A Crack in the Window
№ 8 in a series of stories on their way to a novel.
“He doesn’t care,” Blanca said aloud. She pretended she was talking to little María Amalia, whose big black eyes stared at her through the bars of her crib, but even when the crib was empty, after the Nanny carried the girl off to her playroom — out of sight, out of mind, Blanca spoke to it.
“He doesn’t,” she repeated. She repeated nearly everything she said, for emphasis or to fill the void. Alfonso said that it was because she used to teach toddlers, that schoolteachers always repeat things at least twice so their little charges would be able to bend their minds around the unfamiliar words. “Like talking to pets,” he said.
She tried to stop doing it because it annoyed him, but stopping would be like yanking out flowers instead of weeds. She prayed to the Virgin to help her stop, but as usual, the Virgin was mute. “Anyway, mother repeats everything and no one tells her to stop. No one tells her. Anyway, let him be annoyed.”
She adjusted the new wave in her hair in the kitchen mirror. “Thank God I had time to go to the Beauty, nena, with the girls coming over later. Thank God for small miracles.” She polished the already gleaming surface of her Italian espresso machine, pouting at her reflection. She reached for her Hermes handbag, extracted lipstick and retouched her already perfectly painted lips.
“Look, nena, look at that ugly crack in the window. Look at that crack, isn’t it ugly! I’m going to have to call someone myself, and get it fixed. I’ll call someone. Your papa won’t do it. He doesn’t care. He says he has no time, but how much time can a supermarket take? It’s not as if there weren’t all those boys running around shuffling cans and bags around. He has time, alright, but it just isn’t time for us. That crack will be the death of me. Imagine Mia and Flora sitting right over there at the table and seeing that crack, right next to my new kitchen curtains. I have to seat them with their backs to it, but they will notice. They won’t say anything, of course, but they will notice and they will talk about it for weeks. They will talk about it for weeks, how our house is falling apart. They have perfect houses and perfect husbands and I have a house falling apart and your papa, who doesn’t care.”
Blanca filled a glass with ice from the door of the refrigerator, surveyed the liquor in the cupboard and chose a squat bottle of cognac. She poured a hefty shot into the glass and topped it off with cola. “Must be 5:00 p.m. somewhere in the world,” she thought, putting the bottle away.
The baby plopped down and let out a soft cry. “Are you pipi, María Amalia. Are you pipi or caca? Where is Nanny? Can you wait for Nanny?” The baby reached up.
“Por favor, amorcita, Nanny will be here any minute and she will change you and give you your bath. Can’t you wait a few more minutes? You know I can’t bear smelling your awful poo. I can’t bear it. You’re supposed to smell of baby powder, not caca. I really can’t bear it. Can’t you wait, dear?” The baby threw herself back and started crying in earnest, as the kitchen door opened and Doña Fernando, the Dominican nanny, strode in, ignored Blanca, scooped up the child and carried her off.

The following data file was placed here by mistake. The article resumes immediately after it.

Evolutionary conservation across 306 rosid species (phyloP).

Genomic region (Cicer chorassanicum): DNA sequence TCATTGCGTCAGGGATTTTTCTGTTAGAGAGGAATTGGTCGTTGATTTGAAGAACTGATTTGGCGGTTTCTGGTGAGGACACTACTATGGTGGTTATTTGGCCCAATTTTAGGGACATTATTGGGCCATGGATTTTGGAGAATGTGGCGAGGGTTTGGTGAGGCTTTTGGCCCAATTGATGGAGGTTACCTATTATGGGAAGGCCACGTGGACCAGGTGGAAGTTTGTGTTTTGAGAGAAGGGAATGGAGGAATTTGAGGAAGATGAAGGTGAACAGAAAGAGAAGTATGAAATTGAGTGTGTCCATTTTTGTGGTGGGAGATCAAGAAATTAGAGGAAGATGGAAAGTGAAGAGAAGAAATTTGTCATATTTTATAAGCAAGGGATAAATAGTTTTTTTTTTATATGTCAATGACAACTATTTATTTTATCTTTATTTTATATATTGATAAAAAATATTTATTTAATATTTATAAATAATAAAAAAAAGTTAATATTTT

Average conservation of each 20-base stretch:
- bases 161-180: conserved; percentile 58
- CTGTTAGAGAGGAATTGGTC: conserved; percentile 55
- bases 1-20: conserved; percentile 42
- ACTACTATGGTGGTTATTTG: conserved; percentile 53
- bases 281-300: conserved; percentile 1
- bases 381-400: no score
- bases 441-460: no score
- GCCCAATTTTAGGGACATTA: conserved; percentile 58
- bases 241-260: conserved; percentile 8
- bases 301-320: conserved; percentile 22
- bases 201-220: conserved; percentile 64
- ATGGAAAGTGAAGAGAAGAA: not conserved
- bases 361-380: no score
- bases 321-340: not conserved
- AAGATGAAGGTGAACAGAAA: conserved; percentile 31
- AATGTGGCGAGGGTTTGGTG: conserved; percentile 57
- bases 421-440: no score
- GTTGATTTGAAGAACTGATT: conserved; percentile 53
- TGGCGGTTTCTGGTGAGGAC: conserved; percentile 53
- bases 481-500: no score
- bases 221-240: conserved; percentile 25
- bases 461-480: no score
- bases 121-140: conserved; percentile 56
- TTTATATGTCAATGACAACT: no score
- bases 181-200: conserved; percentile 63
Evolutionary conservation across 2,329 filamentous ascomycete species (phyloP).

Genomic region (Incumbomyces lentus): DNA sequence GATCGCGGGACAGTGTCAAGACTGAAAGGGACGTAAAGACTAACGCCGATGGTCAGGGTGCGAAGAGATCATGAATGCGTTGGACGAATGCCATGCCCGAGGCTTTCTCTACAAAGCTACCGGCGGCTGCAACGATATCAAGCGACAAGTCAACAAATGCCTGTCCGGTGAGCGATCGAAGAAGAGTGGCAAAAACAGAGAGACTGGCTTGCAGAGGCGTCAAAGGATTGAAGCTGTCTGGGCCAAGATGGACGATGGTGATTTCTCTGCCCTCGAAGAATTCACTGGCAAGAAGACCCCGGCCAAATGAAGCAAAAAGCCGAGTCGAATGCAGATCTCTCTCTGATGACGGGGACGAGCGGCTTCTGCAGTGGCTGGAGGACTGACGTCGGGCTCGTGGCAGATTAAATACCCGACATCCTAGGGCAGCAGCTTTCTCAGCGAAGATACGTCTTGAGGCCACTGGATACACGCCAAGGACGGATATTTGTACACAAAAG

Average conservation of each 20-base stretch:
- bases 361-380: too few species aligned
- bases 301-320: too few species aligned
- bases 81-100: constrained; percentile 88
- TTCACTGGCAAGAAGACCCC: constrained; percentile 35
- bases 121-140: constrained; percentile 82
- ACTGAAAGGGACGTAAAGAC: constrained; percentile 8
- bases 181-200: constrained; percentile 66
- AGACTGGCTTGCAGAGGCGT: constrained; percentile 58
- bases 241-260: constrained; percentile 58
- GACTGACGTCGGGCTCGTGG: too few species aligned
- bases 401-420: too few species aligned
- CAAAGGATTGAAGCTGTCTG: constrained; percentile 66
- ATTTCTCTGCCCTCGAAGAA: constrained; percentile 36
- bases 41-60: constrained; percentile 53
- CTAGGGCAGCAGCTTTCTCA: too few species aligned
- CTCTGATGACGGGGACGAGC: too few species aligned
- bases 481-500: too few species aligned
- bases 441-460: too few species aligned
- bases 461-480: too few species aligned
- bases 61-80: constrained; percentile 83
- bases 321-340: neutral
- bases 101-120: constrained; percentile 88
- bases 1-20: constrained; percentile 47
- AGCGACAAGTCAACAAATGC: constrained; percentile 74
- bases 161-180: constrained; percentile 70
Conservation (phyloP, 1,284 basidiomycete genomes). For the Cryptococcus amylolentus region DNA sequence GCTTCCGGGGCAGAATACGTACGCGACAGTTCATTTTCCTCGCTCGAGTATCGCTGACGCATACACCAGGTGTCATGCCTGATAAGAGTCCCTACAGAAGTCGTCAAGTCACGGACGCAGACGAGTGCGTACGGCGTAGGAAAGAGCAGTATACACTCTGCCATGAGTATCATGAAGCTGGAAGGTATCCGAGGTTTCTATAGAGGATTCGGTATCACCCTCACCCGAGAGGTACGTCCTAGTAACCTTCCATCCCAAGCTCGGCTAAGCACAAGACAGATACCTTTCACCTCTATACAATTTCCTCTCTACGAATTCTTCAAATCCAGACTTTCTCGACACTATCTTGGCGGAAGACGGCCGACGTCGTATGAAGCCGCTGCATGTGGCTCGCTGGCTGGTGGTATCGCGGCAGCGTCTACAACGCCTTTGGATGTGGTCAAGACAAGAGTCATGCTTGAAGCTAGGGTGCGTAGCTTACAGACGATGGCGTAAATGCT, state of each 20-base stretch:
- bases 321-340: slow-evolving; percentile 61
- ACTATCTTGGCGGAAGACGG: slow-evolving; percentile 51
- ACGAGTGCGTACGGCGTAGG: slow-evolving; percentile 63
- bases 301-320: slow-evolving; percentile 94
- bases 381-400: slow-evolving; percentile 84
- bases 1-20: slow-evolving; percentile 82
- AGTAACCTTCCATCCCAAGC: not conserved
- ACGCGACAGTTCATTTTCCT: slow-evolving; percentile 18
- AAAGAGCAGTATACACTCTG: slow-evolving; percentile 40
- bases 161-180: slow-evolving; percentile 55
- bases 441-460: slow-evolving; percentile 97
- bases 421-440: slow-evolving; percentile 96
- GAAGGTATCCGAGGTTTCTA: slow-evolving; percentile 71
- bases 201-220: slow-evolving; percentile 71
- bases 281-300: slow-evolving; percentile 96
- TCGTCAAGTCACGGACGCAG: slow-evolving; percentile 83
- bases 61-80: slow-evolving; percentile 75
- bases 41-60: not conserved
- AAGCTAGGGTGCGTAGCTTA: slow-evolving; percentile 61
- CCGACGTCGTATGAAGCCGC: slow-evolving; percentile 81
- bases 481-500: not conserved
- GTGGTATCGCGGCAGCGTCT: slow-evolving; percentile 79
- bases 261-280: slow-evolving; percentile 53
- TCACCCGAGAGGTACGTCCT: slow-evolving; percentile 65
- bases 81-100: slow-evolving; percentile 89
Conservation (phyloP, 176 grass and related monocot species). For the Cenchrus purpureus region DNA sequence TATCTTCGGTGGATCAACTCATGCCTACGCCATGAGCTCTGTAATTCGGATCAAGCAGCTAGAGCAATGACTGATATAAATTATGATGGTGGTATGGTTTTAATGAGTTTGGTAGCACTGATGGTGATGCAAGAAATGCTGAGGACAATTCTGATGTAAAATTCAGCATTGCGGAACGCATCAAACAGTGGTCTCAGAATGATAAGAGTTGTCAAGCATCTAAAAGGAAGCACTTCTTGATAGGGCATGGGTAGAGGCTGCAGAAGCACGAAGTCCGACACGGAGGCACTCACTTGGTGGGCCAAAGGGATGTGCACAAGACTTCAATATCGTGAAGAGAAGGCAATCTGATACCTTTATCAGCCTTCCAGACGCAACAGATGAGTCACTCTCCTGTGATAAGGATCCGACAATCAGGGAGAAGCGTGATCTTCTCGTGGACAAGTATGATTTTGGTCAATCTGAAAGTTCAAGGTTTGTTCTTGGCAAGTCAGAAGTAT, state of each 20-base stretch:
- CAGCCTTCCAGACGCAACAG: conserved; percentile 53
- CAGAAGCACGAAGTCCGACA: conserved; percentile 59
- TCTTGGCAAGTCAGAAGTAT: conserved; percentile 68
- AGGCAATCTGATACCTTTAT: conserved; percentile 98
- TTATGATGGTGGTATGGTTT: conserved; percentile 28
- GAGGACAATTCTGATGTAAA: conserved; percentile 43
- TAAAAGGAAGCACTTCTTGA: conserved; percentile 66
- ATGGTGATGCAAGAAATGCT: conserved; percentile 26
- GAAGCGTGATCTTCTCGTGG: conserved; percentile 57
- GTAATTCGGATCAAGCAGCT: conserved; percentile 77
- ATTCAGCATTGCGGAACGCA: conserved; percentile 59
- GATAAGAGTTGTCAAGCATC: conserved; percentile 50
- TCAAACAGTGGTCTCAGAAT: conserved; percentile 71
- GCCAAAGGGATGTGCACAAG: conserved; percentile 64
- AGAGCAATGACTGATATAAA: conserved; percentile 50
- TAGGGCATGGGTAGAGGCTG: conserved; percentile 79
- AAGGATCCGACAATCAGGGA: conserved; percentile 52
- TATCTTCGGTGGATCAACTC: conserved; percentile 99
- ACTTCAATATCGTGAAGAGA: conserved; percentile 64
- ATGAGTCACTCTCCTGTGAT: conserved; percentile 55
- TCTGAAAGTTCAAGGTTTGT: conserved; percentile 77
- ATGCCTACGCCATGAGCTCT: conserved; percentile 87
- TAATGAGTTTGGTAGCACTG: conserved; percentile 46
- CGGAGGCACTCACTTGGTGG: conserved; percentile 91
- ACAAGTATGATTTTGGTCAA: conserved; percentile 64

“I don’t trust that woman,” Blanca thought. “I’m sure she tells Dona Amalia everything. About the house falling apart. About her precious Alfonso not sleeping with me. She cleaned enough of his shit when he was a baby. The woman should retire. I never should have let them foist her on us. They have money, but no class.”
Not like her, she mused. Not much money but plenty of class. Everyone at the U.P. said so. When she entered a classroom, everyone knew something special was happening. The way she dressed. The way she always had the highest heels, the nicest shoes. The way she held herself, upright, elegant, precise. The way she pronounced every syllable, every vowel. She never dropped a “d” or said “Usté” instead of “Usted.” She always used the formal form of address, even to her friends. It was an affectation, of course, but she decided that the informal “tu” was vulgar and the last thing she wanted to be was vulgar.
At first they tried to make fun of her, especially the caserío types. They had no ambitions, no goals but to get a government job, an assistant to an assistant at the Autoridad, the state-run electric utility or Acueductos, the water and sewer company. Sure they made ten times what other government workers made, but they were funcionarios, digits in a dead-end sinecure. She had higher aspirations. She was gente. She married money. Money that was sitting in her humanities class. Miguel Alfonso Villanueva Mendoza. A little electric current had traveled from her heart to her thighs every time Dr. Almodóvar had called the roll.
He was, as the gringa exchange students said, a hunk. Hot. Curley dark hair, movie star features. Slim, muscular. She admired the way his biceps pushed out the short sleeves of the shirt that he never tucked it in. And that smile that never seemed to leave his face. Gleaming white teeth… and his father was Don Miguel, hugely rich, owner of an entire mountain in Cayey — his house could be in Architectural Digest.
The teasing stopped after she made friends with Salvi, the caserío boy who sat next to her in class. Her bookends, she called them: Alfonso — he preferred to be called Alfonso — on one side and Salvi on the other. She called them bookends but they were really books. Both men seem to absorb everything they read and everything the prof said. Soaked everything up like those paper towels in the commercials, while she had to read and re-read and listen and question until even then she forgot half of what she thought she knew.